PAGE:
... in testing  of genetically caused lung diseases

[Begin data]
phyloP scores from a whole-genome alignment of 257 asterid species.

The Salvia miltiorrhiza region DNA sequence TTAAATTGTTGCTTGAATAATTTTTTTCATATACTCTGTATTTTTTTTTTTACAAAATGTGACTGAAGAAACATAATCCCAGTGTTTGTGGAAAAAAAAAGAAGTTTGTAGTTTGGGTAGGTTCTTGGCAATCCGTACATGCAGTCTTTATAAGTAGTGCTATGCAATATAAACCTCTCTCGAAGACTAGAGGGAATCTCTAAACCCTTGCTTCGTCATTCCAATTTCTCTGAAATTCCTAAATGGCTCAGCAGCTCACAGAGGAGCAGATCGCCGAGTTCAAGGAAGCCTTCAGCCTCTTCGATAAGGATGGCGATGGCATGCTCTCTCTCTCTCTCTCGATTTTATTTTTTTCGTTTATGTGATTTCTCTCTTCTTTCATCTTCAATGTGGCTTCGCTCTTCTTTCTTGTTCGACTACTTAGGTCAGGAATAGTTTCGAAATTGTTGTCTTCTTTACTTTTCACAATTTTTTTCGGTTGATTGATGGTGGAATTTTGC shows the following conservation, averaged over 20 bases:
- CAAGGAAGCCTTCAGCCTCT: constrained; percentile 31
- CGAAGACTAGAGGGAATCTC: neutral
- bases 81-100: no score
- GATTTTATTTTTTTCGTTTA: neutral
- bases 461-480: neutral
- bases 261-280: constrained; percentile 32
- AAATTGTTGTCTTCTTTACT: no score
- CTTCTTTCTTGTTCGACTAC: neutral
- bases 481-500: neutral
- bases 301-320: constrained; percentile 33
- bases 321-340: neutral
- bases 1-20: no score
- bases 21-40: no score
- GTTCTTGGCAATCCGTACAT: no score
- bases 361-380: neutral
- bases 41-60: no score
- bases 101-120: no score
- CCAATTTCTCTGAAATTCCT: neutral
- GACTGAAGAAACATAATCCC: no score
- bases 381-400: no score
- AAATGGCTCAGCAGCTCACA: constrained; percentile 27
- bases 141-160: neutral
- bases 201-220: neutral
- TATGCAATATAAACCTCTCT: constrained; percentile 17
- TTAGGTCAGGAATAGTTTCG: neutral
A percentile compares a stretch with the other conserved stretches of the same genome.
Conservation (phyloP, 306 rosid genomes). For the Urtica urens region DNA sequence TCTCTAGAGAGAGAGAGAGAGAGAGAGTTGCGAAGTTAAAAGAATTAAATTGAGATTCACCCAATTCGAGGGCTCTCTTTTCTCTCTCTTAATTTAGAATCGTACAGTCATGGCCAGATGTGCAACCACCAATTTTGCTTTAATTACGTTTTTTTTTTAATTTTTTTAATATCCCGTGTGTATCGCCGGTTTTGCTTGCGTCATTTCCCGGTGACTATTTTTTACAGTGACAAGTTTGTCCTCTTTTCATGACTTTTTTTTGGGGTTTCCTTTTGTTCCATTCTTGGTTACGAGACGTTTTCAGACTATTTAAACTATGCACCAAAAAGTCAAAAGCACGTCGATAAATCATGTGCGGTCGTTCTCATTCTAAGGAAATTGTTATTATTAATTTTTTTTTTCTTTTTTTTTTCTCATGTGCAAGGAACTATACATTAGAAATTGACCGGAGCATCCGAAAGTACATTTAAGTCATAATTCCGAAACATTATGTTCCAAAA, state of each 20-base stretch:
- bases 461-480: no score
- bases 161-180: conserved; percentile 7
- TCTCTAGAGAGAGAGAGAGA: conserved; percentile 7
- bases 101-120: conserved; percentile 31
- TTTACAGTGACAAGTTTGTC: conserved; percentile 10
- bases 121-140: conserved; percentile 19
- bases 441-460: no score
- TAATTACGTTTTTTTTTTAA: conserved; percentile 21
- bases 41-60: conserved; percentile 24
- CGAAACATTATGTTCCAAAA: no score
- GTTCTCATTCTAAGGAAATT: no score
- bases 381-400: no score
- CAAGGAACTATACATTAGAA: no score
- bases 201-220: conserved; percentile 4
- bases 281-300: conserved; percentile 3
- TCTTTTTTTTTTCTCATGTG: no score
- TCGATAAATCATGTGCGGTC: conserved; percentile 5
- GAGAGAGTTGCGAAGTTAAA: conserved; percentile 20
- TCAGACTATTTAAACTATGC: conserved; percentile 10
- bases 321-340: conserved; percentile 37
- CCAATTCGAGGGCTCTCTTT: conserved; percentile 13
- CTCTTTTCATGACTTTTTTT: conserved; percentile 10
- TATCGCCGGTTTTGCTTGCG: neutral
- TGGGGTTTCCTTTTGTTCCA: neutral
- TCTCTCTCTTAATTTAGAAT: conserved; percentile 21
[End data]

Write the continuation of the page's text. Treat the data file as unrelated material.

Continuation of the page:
Inhale. Exhale. As simple as it is natural, our lungs fill continuously with fresh air and expel the used air again. And that almost 20,000 times a day. Whether we are awake or asleep. A vital process that supplies our organism with oxygen. This is why functional disturbances of the lungs always have an effect on the entire body. In addition to environmental influences, infections and lifestyle, lung diseases can also be traced back to a hereditary predisposition. The best known example of a genetic disease that directly affects the lungs is cystic fibrosis. It is characterized by chronic cough, viscous mucus and high susceptibility to infections. About 20 years ago, life expectancy for this disease was low. Thanks to medical and technical advances, this rare disease can now be diagnosed earlier and treatment options are constantly being improved. This increases the chances of alleviating the disease and improving the prognosis. The first therapies have been approved for certain mutations. A genetic disease provides groundbreaking information that can be used to confirm a diagnosis at an early stage and identify the mutations that cause the disease. And: With knowledge of the underlying genetic change and the hereditary pattern, risk carriers within a family can be identified at an early stage. Patients and their relatives receive valuable information on the risk of recurrence if they wish to have children.

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